The New Zealand Government has had a signals intelligence (SIGINT) capability since the Second World War. It has also long recognised the need to ensure that it was protected from “bugging” (technical security, or TECSEC) and that its sensitive messages could not be read by third parties (communications security, or COMSEC). Until the establishment of the GCSB, these services were provided by bodies such as the New Zealand Defence Force and the New Zealand Security Intelligence Service (NZSIS). In 1977, the then Prime Minister, Robert Muldoon, approved the formation of the GCSB, but its functions and activities were kept secret.
In 1980 it was decided that the existence of the GCSB could be disclosed on a limited basis, leading to the first briefings of the Cabinet and the Leader of the Opposition. These briefings only acknowledged the GCSB’s TECSEC and COMSEC functions, but not its SIGINT functions. Prime Minister Muldoon publicly acknowledged the existence of the GCSB and its SIGINT function in 1984.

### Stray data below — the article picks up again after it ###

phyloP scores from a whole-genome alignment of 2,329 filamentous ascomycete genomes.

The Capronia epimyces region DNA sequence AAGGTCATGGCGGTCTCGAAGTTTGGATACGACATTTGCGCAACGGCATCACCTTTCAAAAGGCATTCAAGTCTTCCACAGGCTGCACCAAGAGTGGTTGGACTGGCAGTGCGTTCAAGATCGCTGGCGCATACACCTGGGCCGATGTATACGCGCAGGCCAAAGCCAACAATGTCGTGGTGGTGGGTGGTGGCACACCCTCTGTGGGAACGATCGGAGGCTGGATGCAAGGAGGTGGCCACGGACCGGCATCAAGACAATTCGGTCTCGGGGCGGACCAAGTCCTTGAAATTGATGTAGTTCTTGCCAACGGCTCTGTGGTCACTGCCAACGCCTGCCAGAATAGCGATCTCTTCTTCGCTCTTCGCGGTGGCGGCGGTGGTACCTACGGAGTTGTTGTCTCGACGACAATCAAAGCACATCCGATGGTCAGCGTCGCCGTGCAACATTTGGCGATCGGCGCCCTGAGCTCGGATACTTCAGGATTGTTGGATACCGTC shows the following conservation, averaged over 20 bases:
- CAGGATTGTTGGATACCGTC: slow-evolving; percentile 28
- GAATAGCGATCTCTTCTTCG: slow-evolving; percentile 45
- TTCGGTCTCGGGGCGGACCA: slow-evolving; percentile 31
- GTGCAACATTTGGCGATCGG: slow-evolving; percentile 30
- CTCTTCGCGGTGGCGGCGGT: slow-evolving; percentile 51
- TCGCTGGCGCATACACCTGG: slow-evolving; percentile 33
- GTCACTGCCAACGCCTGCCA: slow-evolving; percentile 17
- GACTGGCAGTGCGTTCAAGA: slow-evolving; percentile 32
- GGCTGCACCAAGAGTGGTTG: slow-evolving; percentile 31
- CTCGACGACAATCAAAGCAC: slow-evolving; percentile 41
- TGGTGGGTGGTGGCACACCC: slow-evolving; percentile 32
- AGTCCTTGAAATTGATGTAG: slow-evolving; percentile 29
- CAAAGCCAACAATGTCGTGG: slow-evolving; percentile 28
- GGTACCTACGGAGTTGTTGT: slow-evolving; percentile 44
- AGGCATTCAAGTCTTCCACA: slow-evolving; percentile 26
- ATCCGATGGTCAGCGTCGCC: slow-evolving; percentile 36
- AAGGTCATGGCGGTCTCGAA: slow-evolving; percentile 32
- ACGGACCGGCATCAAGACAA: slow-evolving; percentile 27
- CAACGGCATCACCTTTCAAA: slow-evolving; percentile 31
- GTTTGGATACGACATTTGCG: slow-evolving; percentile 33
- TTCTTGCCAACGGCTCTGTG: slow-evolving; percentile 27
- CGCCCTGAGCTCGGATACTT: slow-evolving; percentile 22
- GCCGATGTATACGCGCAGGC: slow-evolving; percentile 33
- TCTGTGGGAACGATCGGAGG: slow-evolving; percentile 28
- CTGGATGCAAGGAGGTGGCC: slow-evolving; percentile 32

In early 2000, it was decided that the GCSB should be placed on a statutory footing similar to that of the NZSIS, and a legislative process, including public consultation, began.
In 2001, the Centre for Critical Infrastructure Protection (CCIP) was established to work with the New Zealand Government and critical national infrastructure agencies to improve their awareness and understanding of cyber security in New Zealand, provide them with watch and warn advice in relation to cyber incidents, and investigate any such incidents that occurred against them.
On 1 April 2003, the GCSB Act took effect. In June 2003, Cabinet formalised the role of the GCSB as the national authority for signals intelligence and information systems security.
In June 2011, New Zealand’s Cyber Security Strategy (NZCSS) was published and allocated responsibility for cyber security to selected government agencies. As part of the NZCSS, a National Cyber Security Centre (NCSC) was established within the GCSB in September 2011, and absorbed the functions of the CCIP.